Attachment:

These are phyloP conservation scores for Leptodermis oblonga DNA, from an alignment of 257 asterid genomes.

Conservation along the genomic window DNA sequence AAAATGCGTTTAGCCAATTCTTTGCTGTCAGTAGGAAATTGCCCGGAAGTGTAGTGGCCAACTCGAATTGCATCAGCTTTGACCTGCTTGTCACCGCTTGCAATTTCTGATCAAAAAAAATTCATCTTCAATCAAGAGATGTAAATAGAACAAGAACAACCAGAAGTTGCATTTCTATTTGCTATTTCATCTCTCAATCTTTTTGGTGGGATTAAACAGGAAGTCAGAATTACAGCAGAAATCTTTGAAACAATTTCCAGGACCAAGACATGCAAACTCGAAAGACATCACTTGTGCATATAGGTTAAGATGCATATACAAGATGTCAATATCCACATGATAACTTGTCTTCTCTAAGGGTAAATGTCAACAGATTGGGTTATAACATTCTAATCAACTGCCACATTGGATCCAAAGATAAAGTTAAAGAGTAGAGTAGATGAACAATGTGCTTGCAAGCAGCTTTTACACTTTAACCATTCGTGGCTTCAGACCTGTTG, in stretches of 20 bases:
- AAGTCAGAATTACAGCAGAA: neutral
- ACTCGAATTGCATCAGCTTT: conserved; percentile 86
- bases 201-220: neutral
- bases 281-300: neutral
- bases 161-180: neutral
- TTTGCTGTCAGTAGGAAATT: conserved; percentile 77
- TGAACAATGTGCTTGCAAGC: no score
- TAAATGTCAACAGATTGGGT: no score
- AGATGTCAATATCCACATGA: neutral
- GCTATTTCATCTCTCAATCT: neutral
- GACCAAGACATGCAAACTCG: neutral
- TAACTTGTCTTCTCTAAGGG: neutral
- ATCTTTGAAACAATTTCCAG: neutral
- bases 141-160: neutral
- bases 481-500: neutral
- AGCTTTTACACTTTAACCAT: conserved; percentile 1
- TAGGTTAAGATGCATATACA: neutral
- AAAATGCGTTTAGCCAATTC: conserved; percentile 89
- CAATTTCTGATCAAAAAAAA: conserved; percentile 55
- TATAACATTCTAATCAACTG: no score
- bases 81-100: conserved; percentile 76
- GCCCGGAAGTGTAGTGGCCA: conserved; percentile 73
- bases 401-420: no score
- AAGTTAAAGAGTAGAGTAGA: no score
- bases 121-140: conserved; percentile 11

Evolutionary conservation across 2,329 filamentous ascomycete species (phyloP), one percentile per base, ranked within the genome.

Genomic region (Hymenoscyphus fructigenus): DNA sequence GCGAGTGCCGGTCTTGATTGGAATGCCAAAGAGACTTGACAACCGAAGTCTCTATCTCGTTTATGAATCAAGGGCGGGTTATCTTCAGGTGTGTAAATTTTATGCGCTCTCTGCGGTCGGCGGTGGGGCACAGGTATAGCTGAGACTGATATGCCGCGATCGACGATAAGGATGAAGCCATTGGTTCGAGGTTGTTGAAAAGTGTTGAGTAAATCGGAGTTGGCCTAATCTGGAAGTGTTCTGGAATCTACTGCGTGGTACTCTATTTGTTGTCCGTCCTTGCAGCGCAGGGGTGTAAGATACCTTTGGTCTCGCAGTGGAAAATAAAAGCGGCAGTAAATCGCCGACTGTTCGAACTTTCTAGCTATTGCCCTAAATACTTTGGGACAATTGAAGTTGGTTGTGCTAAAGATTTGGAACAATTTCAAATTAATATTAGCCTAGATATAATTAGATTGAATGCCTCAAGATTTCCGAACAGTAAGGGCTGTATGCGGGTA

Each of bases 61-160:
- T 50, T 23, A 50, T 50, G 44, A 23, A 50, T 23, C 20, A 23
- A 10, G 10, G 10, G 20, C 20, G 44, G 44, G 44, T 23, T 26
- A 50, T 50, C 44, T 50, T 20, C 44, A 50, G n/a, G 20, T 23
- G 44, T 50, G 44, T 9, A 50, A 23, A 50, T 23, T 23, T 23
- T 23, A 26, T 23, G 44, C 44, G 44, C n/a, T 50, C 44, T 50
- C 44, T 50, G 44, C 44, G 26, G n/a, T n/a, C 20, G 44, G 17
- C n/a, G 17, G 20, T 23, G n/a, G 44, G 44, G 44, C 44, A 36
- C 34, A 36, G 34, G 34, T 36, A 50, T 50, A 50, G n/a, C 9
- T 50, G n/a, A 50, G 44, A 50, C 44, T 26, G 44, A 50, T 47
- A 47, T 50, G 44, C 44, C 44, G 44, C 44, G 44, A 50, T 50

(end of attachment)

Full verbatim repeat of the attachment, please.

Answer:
These are phyloP conservation scores for Leptodermis oblonga DNA, from an alignment of 257 asterid genomes.

Conservation along the genomic window DNA sequence AAAATGCGTTTAGCCAATTCTTTGCTGTCAGTAGGAAATTGCCCGGAAGTGTAGTGGCCAACTCGAATTGCATCAGCTTTGACCTGCTTGTCACCGCTTGCAATTTCTGATCAAAAAAAATTCATCTTCAATCAAGAGATGTAAATAGAACAAGAACAACCAGAAGTTGCATTTCTATTTGCTATTTCATCTCTCAATCTTTTTGGTGGGATTAAACAGGAAGTCAGAATTACAGCAGAAATCTTTGAAACAATTTCCAGGACCAAGACATGCAAACTCGAAAGACATCACTTGTGCATATAGGTTAAGATGCATATACAAGATGTCAATATCCACATGATAACTTGTCTTCTCTAAGGGTAAATGTCAACAGATTGGGTTATAACATTCTAATCAACTGCCACATTGGATCCAAAGATAAAGTTAAAGAGTAGAGTAGATGAACAATGTGCTTGCAAGCAGCTTTTACACTTTAACCATTCGTGGCTTCAGACCTGTTG, in stretches of 20 bases:
- AAGTCAGAATTACAGCAGAA: neutral
- ACTCGAATTGCATCAGCTTT: conserved; percentile 86
- bases 201-220: neutral
- bases 281-300: neutral
- bases 161-180: neutral
- TTTGCTGTCAGTAGGAAATT: conserved; percentile 77
- TGAACAATGTGCTTGCAAGC: no score
- TAAATGTCAACAGATTGGGT: no score
- AGATGTCAATATCCACATGA: neutral
- GCTATTTCATCTCTCAATCT: neutral
- GACCAAGACATGCAAACTCG: neutral
- TAACTTGTCTTCTCTAAGGG: neutral
- ATCTTTGAAACAATTTCCAG: neutral
- bases 141-160: neutral
- bases 481-500: neutral
- AGCTTTTACACTTTAACCAT: conserved; percentile 1
- TAGGTTAAGATGCATATACA: neutral
- AAAATGCGTTTAGCCAATTC: conserved; percentile 89
- CAATTTCTGATCAAAAAAAA: conserved; percentile 55
- TATAACATTCTAATCAACTG: no score
- bases 81-100: conserved; percentile 76
- GCCCGGAAGTGTAGTGGCCA: conserved; percentile 73
- bases 401-420: no score
- AAGTTAAAGAGTAGAGTAGA: no score
- bases 121-140: conserved; percentile 11

Evolutionary conservation across 2,329 filamentous ascomycete species (phyloP), one percentile per base, ranked within the genome.

Genomic region (Hymenoscyphus fructigenus): DNA sequence GCGAGTGCCGGTCTTGATTGGAATGCCAAAGAGACTTGACAACCGAAGTCTCTATCTCGTTTATGAATCAAGGGCGGGTTATCTTCAGGTGTGTAAATTTTATGCGCTCTCTGCGGTCGGCGGTGGGGCACAGGTATAGCTGAGACTGATATGCCGCGATCGACGATAAGGATGAAGCCATTGGTTCGAGGTTGTTGAAAAGTGTTGAGTAAATCGGAGTTGGCCTAATCTGGAAGTGTTCTGGAATCTACTGCGTGGTACTCTATTTGTTGTCCGTCCTTGCAGCGCAGGGGTGTAAGATACCTTTGGTCTCGCAGTGGAAAATAAAAGCGGCAGTAAATCGCCGACTGTTCGAACTTTCTAGCTATTGCCCTAAATACTTTGGGACAATTGAAGTTGGTTGTGCTAAAGATTTGGAACAATTTCAAATTAATATTAGCCTAGATATAATTAGATTGAATGCCTCAAGATTTCCGAACAGTAAGGGCTGTATGCGGGTA

Each of bases 61-160:
- T 50, T 23, A 50, T 50, G 44, A 23, A 50, T 23, C 20, A 23
- A 10, G 10, G 10, G 20, C 20, G 44, G 44, G 44, T 23, T 26
- A 50, T 50, C 44, T 50, T 20, C 44, A 50, G n/a, G 20, T 23
- G 44, T 50, G 44, T 9, A 50, A 23, A 50, T 23, T 23, T 23
- T 23, A 26, T 23, G 44, C 44, G 44, C n/a, T 50, C 44, T 50
- C 44, T 50, G 44, C 44, G 26, G n/a, T n/a, C 20, G 44, G 17
- C n/a, G 17, G 20, T 23, G n/a, G 44, G 44, G 44, C 44, A 36
- C 34, A 36, G 34, G 34, T 36, A 50, T 50, A 50, G n/a, C 9
- T 50, G n/a, A 50, G 44, A 50, C 44, T 26, G 44, A 50, T 47
- A 47, T 50, G 44, C 44, C 44, G 44, C 44, G 44, A 50, T 50